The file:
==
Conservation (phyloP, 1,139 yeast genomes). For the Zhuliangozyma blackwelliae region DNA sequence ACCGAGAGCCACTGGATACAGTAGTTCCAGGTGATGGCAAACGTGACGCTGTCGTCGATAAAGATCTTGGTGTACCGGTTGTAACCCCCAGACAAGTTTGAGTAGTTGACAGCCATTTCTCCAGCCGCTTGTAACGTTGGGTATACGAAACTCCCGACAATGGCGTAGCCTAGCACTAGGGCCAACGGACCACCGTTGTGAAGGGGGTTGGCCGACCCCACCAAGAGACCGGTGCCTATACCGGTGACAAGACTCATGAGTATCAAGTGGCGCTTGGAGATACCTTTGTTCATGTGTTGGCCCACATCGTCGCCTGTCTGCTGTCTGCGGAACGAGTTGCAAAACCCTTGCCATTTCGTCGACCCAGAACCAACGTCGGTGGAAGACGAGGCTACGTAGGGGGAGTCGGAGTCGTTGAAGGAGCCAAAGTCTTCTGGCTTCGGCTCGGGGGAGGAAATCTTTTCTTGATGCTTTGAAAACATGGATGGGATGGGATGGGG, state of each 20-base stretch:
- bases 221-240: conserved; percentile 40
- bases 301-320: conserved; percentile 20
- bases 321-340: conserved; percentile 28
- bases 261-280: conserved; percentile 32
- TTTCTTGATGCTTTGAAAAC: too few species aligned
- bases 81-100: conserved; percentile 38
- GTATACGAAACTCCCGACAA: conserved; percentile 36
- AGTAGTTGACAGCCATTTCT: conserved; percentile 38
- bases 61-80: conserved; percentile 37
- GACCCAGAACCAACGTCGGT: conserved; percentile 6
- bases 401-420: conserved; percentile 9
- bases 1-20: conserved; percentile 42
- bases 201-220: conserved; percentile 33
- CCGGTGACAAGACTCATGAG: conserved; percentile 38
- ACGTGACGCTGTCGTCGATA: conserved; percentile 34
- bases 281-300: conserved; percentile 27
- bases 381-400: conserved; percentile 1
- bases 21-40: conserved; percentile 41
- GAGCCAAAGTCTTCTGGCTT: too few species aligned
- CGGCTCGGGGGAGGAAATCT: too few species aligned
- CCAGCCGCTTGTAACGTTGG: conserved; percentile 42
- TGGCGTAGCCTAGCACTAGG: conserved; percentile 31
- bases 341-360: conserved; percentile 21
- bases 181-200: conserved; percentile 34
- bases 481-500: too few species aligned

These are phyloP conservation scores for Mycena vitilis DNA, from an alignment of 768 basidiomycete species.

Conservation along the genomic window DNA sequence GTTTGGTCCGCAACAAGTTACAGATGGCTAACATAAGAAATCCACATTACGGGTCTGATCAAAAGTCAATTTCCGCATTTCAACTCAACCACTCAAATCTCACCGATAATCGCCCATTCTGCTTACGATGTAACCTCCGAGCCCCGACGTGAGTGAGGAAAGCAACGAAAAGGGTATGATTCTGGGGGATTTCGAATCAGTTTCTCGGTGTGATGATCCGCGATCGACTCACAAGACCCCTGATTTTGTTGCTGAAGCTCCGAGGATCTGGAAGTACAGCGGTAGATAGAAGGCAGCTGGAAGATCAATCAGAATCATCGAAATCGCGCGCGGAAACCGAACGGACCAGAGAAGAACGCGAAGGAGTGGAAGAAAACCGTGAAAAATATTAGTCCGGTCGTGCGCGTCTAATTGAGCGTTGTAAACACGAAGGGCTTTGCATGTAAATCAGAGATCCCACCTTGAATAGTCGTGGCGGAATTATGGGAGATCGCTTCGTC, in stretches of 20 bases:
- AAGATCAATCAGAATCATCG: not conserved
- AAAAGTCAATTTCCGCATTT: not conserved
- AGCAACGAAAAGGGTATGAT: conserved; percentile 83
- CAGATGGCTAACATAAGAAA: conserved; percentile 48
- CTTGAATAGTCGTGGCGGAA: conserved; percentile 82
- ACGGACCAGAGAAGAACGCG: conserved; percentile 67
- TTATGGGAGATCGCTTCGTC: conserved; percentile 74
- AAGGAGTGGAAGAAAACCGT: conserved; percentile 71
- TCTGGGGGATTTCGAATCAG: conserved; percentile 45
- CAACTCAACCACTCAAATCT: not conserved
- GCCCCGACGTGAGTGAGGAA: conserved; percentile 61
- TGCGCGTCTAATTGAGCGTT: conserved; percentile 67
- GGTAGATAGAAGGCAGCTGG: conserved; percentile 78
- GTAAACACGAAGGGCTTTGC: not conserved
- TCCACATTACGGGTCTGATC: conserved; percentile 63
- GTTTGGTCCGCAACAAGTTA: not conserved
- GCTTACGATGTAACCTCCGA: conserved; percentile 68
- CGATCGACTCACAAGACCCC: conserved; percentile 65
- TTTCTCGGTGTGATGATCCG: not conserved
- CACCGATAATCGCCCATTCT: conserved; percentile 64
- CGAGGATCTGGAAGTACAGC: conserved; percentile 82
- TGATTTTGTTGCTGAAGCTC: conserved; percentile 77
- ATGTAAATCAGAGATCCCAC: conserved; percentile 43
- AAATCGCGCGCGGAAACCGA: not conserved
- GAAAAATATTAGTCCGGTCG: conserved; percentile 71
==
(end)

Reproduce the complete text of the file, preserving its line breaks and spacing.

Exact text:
Conservation (phyloP, 1,139 yeast genomes). For the Zhuliangozyma blackwelliae region DNA sequence ACCGAGAGCCACTGGATACAGTAGTTCCAGGTGATGGCAAACGTGACGCTGTCGTCGATAAAGATCTTGGTGTACCGGTTGTAACCCCCAGACAAGTTTGAGTAGTTGACAGCCATTTCTCCAGCCGCTTGTAACGTTGGGTATACGAAACTCCCGACAATGGCGTAGCCTAGCACTAGGGCCAACGGACCACCGTTGTGAAGGGGGTTGGCCGACCCCACCAAGAGACCGGTGCCTATACCGGTGACAAGACTCATGAGTATCAAGTGGCGCTTGGAGATACCTTTGTTCATGTGTTGGCCCACATCGTCGCCTGTCTGCTGTCTGCGGAACGAGTTGCAAAACCCTTGCCATTTCGTCGACCCAGAACCAACGTCGGTGGAAGACGAGGCTACGTAGGGGGAGTCGGAGTCGTTGAAGGAGCCAAAGTCTTCTGGCTTCGGCTCGGGGGAGGAAATCTTTTCTTGATGCTTTGAAAACATGGATGGGATGGGATGGGG, state of each 20-base stretch:
- bases 221-240: conserved; percentile 40
- bases 301-320: conserved; percentile 20
- bases 321-340: conserved; percentile 28
- bases 261-280: conserved; percentile 32
- TTTCTTGATGCTTTGAAAAC: too few species aligned
- bases 81-100: conserved; percentile 38
- GTATACGAAACTCCCGACAA: conserved; percentile 36
- AGTAGTTGACAGCCATTTCT: conserved; percentile 38
- bases 61-80: conserved; percentile 37
- GACCCAGAACCAACGTCGGT: conserved; percentile 6
- bases 401-420: conserved; percentile 9
- bases 1-20: conserved; percentile 42
- bases 201-220: conserved; percentile 33
- CCGGTGACAAGACTCATGAG: conserved; percentile 38
- ACGTGACGCTGTCGTCGATA: conserved; percentile 34
- bases 281-300: conserved; percentile 27
- bases 381-400: conserved; percentile 1
- bases 21-40: conserved; percentile 41
- GAGCCAAAGTCTTCTGGCTT: too few species aligned
- CGGCTCGGGGGAGGAAATCT: too few species aligned
- CCAGCCGCTTGTAACGTTGG: conserved; percentile 42
- TGGCGTAGCCTAGCACTAGG: conserved; percentile 31
- bases 341-360: conserved; percentile 21
- bases 181-200: conserved; percentile 34
- bases 481-500: too few species aligned

These are phyloP conservation scores for Mycena vitilis DNA, from an alignment of 768 basidiomycete species.

Conservation along the genomic window DNA sequence GTTTGGTCCGCAACAAGTTACAGATGGCTAACATAAGAAATCCACATTACGGGTCTGATCAAAAGTCAATTTCCGCATTTCAACTCAACCACTCAAATCTCACCGATAATCGCCCATTCTGCTTACGATGTAACCTCCGAGCCCCGACGTGAGTGAGGAAAGCAACGAAAAGGGTATGATTCTGGGGGATTTCGAATCAGTTTCTCGGTGTGATGATCCGCGATCGACTCACAAGACCCCTGATTTTGTTGCTGAAGCTCCGAGGATCTGGAAGTACAGCGGTAGATAGAAGGCAGCTGGAAGATCAATCAGAATCATCGAAATCGCGCGCGGAAACCGAACGGACCAGAGAAGAACGCGAAGGAGTGGAAGAAAACCGTGAAAAATATTAGTCCGGTCGTGCGCGTCTAATTGAGCGTTGTAAACACGAAGGGCTTTGCATGTAAATCAGAGATCCCACCTTGAATAGTCGTGGCGGAATTATGGGAGATCGCTTCGTC, in stretches of 20 bases:
- AAGATCAATCAGAATCATCG: not conserved
- AAAAGTCAATTTCCGCATTT: not conserved
- AGCAACGAAAAGGGTATGAT: conserved; percentile 83
- CAGATGGCTAACATAAGAAA: conserved; percentile 48
- CTTGAATAGTCGTGGCGGAA: conserved; percentile 82
- ACGGACCAGAGAAGAACGCG: conserved; percentile 67
- TTATGGGAGATCGCTTCGTC: conserved; percentile 74
- AAGGAGTGGAAGAAAACCGT: conserved; percentile 71
- TCTGGGGGATTTCGAATCAG: conserved; percentile 45
- CAACTCAACCACTCAAATCT: not conserved
- GCCCCGACGTGAGTGAGGAA: conserved; percentile 61
- TGCGCGTCTAATTGAGCGTT: conserved; percentile 67
- GGTAGATAGAAGGCAGCTGG: conserved; percentile 78
- GTAAACACGAAGGGCTTTGC: not conserved
- TCCACATTACGGGTCTGATC: conserved; percentile 63
- GTTTGGTCCGCAACAAGTTA: not conserved
- GCTTACGATGTAACCTCCGA: conserved; percentile 68
- CGATCGACTCACAAGACCCC: conserved; percentile 65
- TTTCTCGGTGTGATGATCCG: not conserved
- CACCGATAATCGCCCATTCT: conserved; percentile 64
- CGAGGATCTGGAAGTACAGC: conserved; percentile 82
- TGATTTTGTTGCTGAAGCTC: conserved; percentile 77
- ATGTAAATCAGAGATCCCAC: conserved; percentile 43
- AAATCGCGCGCGGAAACCGA: not conserved
- GAAAAATATTAGTCCGGTCG: conserved; percentile 71